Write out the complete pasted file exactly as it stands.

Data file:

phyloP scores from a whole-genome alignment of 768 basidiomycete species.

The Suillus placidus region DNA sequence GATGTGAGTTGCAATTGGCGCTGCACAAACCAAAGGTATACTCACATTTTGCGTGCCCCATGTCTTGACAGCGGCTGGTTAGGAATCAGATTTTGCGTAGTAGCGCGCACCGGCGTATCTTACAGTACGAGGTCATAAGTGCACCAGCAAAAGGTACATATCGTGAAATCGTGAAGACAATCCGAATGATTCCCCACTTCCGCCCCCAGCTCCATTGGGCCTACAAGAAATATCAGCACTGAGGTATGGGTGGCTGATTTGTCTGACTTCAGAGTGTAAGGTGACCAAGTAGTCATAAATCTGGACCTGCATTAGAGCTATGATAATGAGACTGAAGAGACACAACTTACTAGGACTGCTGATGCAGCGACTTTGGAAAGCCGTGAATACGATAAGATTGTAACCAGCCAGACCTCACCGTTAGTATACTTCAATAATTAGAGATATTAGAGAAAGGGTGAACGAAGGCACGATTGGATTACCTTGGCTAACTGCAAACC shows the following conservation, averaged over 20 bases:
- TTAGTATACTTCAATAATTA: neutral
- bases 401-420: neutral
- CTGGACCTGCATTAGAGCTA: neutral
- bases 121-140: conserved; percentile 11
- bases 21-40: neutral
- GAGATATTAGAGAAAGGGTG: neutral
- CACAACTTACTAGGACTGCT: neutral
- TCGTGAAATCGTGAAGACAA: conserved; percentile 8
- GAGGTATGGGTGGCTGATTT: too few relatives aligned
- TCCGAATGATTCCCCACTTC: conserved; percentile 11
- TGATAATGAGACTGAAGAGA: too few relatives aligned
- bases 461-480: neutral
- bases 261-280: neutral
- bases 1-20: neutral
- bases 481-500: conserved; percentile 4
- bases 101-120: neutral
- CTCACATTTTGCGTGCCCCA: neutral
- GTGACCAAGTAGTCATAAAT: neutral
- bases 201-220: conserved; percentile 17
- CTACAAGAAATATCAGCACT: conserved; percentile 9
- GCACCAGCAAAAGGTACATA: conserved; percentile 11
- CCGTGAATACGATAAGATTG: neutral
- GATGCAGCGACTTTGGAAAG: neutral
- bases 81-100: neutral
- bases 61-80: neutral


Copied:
phyloP scores from a whole-genome alignment of 768 basidiomycete species.

The Suillus placidus region DNA sequence GATGTGAGTTGCAATTGGCGCTGCACAAACCAAAGGTATACTCACATTTTGCGTGCCCCATGTCTTGACAGCGGCTGGTTAGGAATCAGATTTTGCGTAGTAGCGCGCACCGGCGTATCTTACAGTACGAGGTCATAAGTGCACCAGCAAAAGGTACATATCGTGAAATCGTGAAGACAATCCGAATGATTCCCCACTTCCGCCCCCAGCTCCATTGGGCCTACAAGAAATATCAGCACTGAGGTATGGGTGGCTGATTTGTCTGACTTCAGAGTGTAAGGTGACCAAGTAGTCATAAATCTGGACCTGCATTAGAGCTATGATAATGAGACTGAAGAGACACAACTTACTAGGACTGCTGATGCAGCGACTTTGGAAAGCCGTGAATACGATAAGATTGTAACCAGCCAGACCTCACCGTTAGTATACTTCAATAATTAGAGATATTAGAGAAAGGGTGAACGAAGGCACGATTGGATTACCTTGGCTAACTGCAAACC shows the following conservation, averaged over 20 bases:
- TTAGTATACTTCAATAATTA: neutral
- bases 401-420: neutral
- CTGGACCTGCATTAGAGCTA: neutral
- bases 121-140: conserved; percentile 11
- bases 21-40: neutral
- GAGATATTAGAGAAAGGGTG: neutral
- CACAACTTACTAGGACTGCT: neutral
- TCGTGAAATCGTGAAGACAA: conserved; percentile 8
- GAGGTATGGGTGGCTGATTT: too few relatives aligned
- TCCGAATGATTCCCCACTTC: conserved; percentile 11
- TGATAATGAGACTGAAGAGA: too few relatives aligned
- bases 461-480: neutral
- bases 261-280: neutral
- bases 1-20: neutral
- bases 481-500: conserved; percentile 4
- bases 101-120: neutral
- CTCACATTTTGCGTGCCCCA: neutral
- GTGACCAAGTAGTCATAAAT: neutral
- bases 201-220: conserved; percentile 17
- CTACAAGAAATATCAGCACT: conserved; percentile 9
- GCACCAGCAAAAGGTACATA: conserved; percentile 11
- CCGTGAATACGATAAGATTG: neutral
- GATGCAGCGACTTTGGAAAG: neutral
- bases 81-100: neutral
- bases 61-80: neutral